Yu Suzuki Honored with 2011 Game Developers Choice Pioneer Award!

Straight from SEGA comes word that the legend Yu Suzuki has been awarded the 2011 Game Developers Choice Pioneer Award. I, and I’m certain every other SEGAbits writer and reader, congratulate Yu Suzuki for this achievement. He truly is a gaming pioneer! Insert “Shenmue III please” comment here.

After the break, check out the press release and make note of his official title at SEGA.


Creator of Shenmue and Virtua Fighter Series to Be Recognized for Nearly Three Decades of Creative and Influential Career Achievements

TOKYO (February 11, 2011) – SEGA® Corporation is proud to announce that Yu Suzuki will be the recipient of the Pioneer Award, a Special Award presented as part of the 2011 Game Developers Choice Awards and one of the highest honors in video game development.

The Pioneer Award celebrates those individuals who developed a breakthrough technology, game concept, or gameplay design at a crucial juncture in video game history. Yu Suzuki will be accepting his award at the eleventh annual Choice Awards ceremony on March 2, 2011, during the Game Developers Conference 2011 at the Moscone Convention Center in San Francisco.

Suzuki, currently a Special Advisor at SEGA® Corporation overseeing the company’s worldwide content strategy, joined SEGA in 1983 and has been one of SEGA’s leading video game creators for almost three decades. Suzuki is known for many industry firsts and genre-breaking games, including critically acclaimed and renowned game franchises such as Virtua Fighter™ and Shenmue™.

One of his earliest works was the first real-time simulation arcade racer Hang-On™ in 1985, followed by the immersive rail shooter Space Harrier™, which featured the first full color computer graphics in Japan, and the driving simulation Out Run™. With the aerial combat simulation After Burner™ and the racing game F355 Challenge™, Suzuki then delivered some of the world’s most celebrated games of all time. His internationally renowned 1993 creation Virtua Fighter spawned the 3-D fighting genre and has been recognized for its contribution in the fields of Art & Entertainment by the Smithsonian Institution.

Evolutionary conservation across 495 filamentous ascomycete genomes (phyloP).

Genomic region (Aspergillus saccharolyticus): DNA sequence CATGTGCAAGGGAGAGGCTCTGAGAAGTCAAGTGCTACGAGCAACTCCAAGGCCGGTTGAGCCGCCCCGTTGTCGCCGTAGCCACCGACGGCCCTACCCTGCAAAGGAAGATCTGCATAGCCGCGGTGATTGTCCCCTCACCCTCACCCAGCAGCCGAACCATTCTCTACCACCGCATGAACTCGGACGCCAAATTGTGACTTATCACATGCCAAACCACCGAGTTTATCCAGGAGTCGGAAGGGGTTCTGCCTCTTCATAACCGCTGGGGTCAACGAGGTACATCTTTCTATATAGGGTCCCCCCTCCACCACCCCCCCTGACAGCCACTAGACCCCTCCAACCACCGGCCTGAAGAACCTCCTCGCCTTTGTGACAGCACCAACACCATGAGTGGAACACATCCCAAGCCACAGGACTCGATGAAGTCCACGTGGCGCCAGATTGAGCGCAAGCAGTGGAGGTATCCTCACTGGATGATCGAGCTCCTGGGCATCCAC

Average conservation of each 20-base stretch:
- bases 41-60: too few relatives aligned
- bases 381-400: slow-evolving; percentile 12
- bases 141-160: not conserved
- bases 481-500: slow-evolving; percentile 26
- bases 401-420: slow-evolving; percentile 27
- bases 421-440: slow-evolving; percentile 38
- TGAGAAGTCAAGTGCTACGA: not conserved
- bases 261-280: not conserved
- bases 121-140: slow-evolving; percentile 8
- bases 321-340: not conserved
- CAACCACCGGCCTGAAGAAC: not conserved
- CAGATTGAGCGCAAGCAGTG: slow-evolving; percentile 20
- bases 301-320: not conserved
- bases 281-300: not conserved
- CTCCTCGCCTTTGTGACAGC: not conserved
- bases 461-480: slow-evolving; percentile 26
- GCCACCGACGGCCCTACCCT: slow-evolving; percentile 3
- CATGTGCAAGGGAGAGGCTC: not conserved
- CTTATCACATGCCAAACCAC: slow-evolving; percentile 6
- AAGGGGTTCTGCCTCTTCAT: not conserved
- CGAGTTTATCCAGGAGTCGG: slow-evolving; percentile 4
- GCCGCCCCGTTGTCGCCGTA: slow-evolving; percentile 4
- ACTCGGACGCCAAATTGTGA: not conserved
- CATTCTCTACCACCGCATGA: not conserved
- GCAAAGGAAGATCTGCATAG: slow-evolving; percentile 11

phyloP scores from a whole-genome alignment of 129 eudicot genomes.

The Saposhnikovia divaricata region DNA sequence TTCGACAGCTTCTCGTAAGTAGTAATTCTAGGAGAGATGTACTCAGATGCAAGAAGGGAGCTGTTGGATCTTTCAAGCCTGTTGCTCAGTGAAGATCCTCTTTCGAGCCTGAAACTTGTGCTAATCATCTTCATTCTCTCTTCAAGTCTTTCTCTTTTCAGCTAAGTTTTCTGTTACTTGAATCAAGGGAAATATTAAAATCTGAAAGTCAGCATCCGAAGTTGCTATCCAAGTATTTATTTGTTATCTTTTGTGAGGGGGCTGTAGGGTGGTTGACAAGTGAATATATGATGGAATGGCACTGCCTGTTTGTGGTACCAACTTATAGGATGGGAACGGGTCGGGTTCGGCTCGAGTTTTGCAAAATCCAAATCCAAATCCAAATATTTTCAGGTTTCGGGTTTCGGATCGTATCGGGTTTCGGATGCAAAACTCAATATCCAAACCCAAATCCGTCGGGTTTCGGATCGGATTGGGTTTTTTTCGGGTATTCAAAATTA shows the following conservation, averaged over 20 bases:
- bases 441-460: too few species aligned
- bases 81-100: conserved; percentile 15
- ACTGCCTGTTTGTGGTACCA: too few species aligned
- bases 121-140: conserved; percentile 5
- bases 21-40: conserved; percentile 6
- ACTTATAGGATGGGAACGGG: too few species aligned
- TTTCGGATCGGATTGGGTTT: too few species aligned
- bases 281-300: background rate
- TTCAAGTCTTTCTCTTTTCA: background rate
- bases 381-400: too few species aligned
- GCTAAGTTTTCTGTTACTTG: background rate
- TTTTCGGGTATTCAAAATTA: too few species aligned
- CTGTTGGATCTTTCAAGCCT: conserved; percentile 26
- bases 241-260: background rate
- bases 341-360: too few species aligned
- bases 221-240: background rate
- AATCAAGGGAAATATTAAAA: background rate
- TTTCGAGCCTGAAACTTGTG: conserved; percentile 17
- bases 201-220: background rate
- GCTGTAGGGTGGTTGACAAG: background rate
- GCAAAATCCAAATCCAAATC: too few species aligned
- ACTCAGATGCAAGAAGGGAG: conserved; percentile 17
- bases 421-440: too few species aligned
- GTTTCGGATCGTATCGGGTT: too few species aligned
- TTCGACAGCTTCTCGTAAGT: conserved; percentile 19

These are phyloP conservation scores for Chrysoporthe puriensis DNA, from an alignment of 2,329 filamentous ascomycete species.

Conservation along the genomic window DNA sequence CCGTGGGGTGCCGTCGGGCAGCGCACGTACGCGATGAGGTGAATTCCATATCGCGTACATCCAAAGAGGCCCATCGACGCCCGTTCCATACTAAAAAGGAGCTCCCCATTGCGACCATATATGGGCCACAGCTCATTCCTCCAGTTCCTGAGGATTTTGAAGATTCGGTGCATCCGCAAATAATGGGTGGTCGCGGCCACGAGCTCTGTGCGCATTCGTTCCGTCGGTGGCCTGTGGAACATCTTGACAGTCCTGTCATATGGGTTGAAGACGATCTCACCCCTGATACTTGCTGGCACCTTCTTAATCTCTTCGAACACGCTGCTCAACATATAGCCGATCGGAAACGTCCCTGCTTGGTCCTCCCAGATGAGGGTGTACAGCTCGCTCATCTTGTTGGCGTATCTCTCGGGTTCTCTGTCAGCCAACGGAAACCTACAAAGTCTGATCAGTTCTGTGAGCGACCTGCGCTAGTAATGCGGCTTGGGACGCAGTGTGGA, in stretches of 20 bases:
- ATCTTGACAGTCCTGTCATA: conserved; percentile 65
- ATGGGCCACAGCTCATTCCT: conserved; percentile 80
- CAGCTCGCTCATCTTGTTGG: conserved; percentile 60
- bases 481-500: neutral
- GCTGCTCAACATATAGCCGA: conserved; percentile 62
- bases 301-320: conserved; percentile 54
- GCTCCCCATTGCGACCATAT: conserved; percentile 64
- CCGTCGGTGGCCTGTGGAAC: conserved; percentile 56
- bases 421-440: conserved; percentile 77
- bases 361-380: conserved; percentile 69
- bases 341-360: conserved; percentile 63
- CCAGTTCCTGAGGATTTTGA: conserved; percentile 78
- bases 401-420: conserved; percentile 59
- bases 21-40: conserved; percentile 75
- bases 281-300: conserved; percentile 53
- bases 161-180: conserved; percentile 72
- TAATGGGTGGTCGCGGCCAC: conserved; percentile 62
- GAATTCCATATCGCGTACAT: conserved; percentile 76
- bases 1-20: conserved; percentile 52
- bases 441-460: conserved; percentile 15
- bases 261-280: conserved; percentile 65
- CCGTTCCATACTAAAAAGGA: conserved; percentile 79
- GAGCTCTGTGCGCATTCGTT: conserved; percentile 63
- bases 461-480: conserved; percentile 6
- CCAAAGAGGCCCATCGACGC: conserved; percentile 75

In 1999, the release of the visually stunning Shenmue for the SEGA Dreamcast™ console marked the first console title for Suzuki. Shenmue would break new ground with its open-world 3D gameplay, its non-linear story and revolutionized the adventure game genre by giving players unprecedented control over the game’s character through Suzuki’s “FREE” (Full Reactive Eyes Entertainment) concept.

Until today Suzuki has been responsible for the creation of more than two dozen titles at SEGA. In 2003, he became the sixth person to be inducted into the Academy of Interactive Arts & Science’s “Hall of Fame.”

Yu Suzuki will be on stage to receive the Pioneer Award at the eleventh annual Game Developers Choice Awards in San Francisco on March 2, 2011. In addition to receiving the coveted Pioneer Award, Suzuki will also be presenting a lecture during the main conference portion of the GDC at 10:30AM on Wednesday, March 2, 2011, discussing some of the landmark game titles that he has created over the past two decades.


15 responses to “Yu Suzuki Honored with 2011 Game Developers Choice Pioneer Award!

  1. George needs to go to this.

  2. Supa says:

    Congratulations on yet another award, Mr. Yu Suzuki!

  3. Ali says: